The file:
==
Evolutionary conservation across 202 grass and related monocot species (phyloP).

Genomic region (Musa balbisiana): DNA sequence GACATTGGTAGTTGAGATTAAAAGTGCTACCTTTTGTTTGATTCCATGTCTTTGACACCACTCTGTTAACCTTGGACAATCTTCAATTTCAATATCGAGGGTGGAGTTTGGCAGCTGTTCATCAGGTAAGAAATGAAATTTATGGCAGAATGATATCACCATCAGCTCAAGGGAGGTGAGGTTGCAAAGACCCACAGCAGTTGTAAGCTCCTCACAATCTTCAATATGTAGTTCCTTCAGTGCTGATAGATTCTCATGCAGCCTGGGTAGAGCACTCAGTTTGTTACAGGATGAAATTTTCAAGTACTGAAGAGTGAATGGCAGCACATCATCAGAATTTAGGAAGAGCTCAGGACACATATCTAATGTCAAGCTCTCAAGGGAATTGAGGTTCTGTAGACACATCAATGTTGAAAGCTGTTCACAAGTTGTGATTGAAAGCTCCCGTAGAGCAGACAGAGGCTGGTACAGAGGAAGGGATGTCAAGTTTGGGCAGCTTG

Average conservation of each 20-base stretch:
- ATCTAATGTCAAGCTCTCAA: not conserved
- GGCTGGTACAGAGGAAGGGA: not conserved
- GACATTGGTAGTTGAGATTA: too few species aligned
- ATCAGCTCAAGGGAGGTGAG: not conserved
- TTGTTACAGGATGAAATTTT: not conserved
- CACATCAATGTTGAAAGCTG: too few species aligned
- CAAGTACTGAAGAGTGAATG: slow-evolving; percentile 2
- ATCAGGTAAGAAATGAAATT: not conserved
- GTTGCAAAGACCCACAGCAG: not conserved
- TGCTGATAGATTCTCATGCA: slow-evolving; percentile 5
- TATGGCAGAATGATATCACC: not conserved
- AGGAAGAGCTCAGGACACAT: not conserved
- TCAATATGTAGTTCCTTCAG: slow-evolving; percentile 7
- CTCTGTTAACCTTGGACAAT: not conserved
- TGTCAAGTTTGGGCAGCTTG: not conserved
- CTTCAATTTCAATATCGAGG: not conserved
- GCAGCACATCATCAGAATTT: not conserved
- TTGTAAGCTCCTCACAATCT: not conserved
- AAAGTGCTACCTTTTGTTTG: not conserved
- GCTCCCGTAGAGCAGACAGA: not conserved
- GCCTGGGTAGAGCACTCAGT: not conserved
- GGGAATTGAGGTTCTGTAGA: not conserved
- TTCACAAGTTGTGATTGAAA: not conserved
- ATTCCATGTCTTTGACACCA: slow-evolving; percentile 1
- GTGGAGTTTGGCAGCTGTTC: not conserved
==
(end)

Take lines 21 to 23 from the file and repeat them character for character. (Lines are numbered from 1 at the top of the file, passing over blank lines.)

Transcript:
- TTGTAAGCTCCTCACAATCT: not conserved
- AAAGTGCTACCTTTTGTTTG: not conserved
- GCTCCCGTAGAGCAGACAGA: not conserved